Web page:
Durham Academy's Diversity Mission Statement
Diversity enlivens, improves and enriches the intellectual and social environment of an academic community and encompasses all aspects of humanity including racial identity, sex, religion, sexual orientation, socioeconomic status, ability, age and gender identity. We are committed to an ongoing process to increase the diversity of our community and to implement policies, programs and practices under which all members of our community feel welcomed, empowered, responsible and safe. Amidst our diversity we stand united in the pursuit of academic excellence and development of individual capabilities.
(Adopted by the Durham Academy Board of Trustees in 2004 and updated in 2008)
Past, present, and future
Throughout its history, Durham Academy has recognized that diversity enriches learning. Coed since its founding in 1933 and racially integrated before the public schools in Durham, the school nonetheless recognized in the 1980's and 1990's that its relative homogeneity was holding the school back from its fullest potential. For the last 15 years Durham Academy has committed itself at every level -- from the Boardroom to the classroom -- to the dual pursuit of excellence and diversity. A welcoming, diverse and interconnected community is essential to the success of our mission. In harmony with our central aim -- to prepare students to live moral, happy and productive lives -- Durham Academy is dedicated to providing students with the tools to meet the challenges and responsibilities of active citizenship in the diverse Triangle and global communities and to prepare our students to live and thrive in a diverse working world. It often surprises those unfamiliar with this campus, but Durham Academy has grown through and past its history as an isolated place of privilege. Today, we strive to achieve that diversity which has the potential to enrich everyone's education.
Durham Academy is a member of the Triangle Diversity Alliance, a consortium of area independent schools providing an opportunity for students, faculty and staff to affirm their identity, share perspectives, and cultivate leadership skills. Twenty-six DA students attended the Triangle Diversity Alliance conference in October 2012.
Here are some things to consider related to diversity at Durham Academy:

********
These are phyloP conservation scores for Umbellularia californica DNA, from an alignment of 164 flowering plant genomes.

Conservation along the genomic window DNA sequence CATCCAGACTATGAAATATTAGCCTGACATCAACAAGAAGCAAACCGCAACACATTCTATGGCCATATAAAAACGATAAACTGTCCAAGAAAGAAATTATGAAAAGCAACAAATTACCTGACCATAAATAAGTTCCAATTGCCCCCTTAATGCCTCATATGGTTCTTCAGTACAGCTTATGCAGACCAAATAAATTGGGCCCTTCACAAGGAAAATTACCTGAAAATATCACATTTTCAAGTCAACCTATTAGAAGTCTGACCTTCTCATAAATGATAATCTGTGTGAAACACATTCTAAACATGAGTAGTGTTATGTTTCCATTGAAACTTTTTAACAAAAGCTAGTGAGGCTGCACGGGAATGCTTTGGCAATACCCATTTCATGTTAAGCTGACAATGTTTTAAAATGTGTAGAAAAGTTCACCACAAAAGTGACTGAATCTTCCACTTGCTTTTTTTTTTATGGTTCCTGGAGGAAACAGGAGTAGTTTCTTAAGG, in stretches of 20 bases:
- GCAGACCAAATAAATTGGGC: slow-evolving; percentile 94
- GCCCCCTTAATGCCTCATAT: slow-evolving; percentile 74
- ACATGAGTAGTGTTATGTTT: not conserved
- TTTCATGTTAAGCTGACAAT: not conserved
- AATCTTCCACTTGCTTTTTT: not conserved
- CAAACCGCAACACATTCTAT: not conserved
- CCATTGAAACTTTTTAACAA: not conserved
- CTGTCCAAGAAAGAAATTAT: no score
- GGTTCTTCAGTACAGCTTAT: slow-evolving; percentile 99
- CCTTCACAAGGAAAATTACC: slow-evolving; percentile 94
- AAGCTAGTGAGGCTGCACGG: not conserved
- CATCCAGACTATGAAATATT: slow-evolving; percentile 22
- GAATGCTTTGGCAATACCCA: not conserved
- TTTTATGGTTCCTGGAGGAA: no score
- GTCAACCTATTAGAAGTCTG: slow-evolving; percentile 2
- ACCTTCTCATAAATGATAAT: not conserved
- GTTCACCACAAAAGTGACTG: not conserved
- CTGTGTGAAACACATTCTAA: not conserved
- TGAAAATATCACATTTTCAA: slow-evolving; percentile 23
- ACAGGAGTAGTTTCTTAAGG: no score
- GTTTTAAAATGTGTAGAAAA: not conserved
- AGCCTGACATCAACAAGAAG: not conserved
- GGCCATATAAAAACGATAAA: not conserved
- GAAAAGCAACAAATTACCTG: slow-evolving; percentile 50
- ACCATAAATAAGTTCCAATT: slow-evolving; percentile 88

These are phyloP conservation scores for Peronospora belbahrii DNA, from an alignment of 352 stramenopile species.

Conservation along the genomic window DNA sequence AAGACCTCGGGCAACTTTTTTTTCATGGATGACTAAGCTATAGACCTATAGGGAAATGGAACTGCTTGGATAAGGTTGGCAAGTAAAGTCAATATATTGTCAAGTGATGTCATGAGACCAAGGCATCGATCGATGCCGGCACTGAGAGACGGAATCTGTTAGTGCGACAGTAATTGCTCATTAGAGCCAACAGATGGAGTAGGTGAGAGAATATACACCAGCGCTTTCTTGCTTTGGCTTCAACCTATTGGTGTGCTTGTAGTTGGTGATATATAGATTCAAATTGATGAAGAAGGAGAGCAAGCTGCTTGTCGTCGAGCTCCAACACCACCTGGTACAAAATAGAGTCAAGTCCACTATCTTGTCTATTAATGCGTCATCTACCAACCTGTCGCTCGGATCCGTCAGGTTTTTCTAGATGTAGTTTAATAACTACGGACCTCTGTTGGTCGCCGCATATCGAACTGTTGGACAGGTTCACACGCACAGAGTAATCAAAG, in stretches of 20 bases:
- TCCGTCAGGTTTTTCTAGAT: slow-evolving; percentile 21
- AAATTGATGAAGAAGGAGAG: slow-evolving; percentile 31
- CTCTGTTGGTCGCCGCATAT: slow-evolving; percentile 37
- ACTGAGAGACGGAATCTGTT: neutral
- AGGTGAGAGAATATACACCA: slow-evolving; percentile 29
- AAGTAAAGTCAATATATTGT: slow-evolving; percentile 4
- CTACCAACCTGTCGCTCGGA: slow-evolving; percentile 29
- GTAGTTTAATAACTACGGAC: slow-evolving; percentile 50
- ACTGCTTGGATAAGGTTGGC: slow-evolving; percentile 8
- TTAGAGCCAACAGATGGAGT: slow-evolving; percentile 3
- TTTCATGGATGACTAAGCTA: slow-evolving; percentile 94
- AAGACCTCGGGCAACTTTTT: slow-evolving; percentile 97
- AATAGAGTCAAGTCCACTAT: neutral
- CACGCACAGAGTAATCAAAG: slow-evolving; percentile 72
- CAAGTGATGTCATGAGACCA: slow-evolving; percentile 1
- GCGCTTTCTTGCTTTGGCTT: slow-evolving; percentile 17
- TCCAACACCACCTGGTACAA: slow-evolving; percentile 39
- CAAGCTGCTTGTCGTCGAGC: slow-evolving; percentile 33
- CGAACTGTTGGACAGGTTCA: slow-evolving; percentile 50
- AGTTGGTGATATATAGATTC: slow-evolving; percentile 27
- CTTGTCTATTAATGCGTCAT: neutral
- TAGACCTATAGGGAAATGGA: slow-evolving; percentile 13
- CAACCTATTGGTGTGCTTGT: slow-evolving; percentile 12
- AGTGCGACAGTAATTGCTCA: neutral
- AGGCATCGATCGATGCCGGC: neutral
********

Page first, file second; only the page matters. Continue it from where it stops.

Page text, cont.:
- In the application process, we give individualized consideration to each applicant’s entire application. Not only do we require that every applicant be academically qualified, we strive to achieve diversity through our admissions decisions.
- Although we have no quota or goal and give substantial weight to diversity factors other than race and ethnicity, our student of color population has grown from nine percent a dozen years ago to 29.3 percent today.
- Our financial aid budget has grown from $391,000 in 1996-97 to $1,730,000 for 2011-12.
- We have partnerships with the Hayti Heritage Center, El Centro Hispano, Durham Nativity School, Duke University, University of North Carolina-Chapel Hill and other community agencies.
- We have a summer school collaboration with Durham Public Schools and other community agencies.
- Our curriculum focuses increasingly on breaking down stereotypes and encouraging invigorating classroom discussion on diversity, responsibility and community.
- Our entire 11th grade class and advisors take a Civil Rights Bus Tour, during which they visit landmarks and museums, meet with leaders of the movement, and explore the realities of race, history, and social justice in Atlanta, Birmingham, Selma, Montgomery, and Memphis.
- Student U, a year-round, free, academic enrichment program for Durham public middle schoolers, is hosted at Durham Academy. The program is staffed by undergraduates from Duke, North Carolina Central University, UNC-Chapel Hill, and Durham Academy, and is funded by the universities, Durham Public Schools, DA, and private foundations and individual.
Notice of Nondiscriminatory Policy As to Students: Durham Academy admits students of any race, color, national and ethnic origin to all the rights, privileges, programs, and activities generally accorded or made available to students at the school. Durham Academy does not unlawfully discriminate on the basis of race, color, national and ethnic origin in administration of its educational policies, admissions policies, scholarship and loan programs, and athletic and other school-administered programs.
Diversity Conference Blog 2013
|A New Experience|
By Constanza de Radcliffe Upper School Spanish Teacher
|A Place for Me|
By Maritzelena Chirinos '14
I had an extraordinary experience at the SDLC (Student Diversity Leadership Conference). I'm so happy that I was chosen to go and be a part of such an amazing “family”. I have never felt so happy and comfortable in my life. One of my favorite parts about the SDLC was the Affinity Groups. At SDLC, we met with our Affinity groups 3 times. There was an Affinity Group for every race and ethnicity. I identify as Hispanic/Latino. My father was born in Venezuela and my mother was born in Colombia. I was born in Venezuela and moved to the United States at the age of 3. I grew up learning about 3 different cultures and 2 different languages. I've always been proud of my race. Before attending DA in 6th grade, I went to a public school where the majority of the students were African-American and Latino. I remember distinctly being in different classrooms with very few or no Caucasians. Attending DA was a bit of a shock for me and it took me a very long time to adjust. What bothered me the most was not being able to talk to anyone in Spanish? It wasn't until freshman year in High School that I was finally comfortable with who I am and accepting the fact that I was a minority.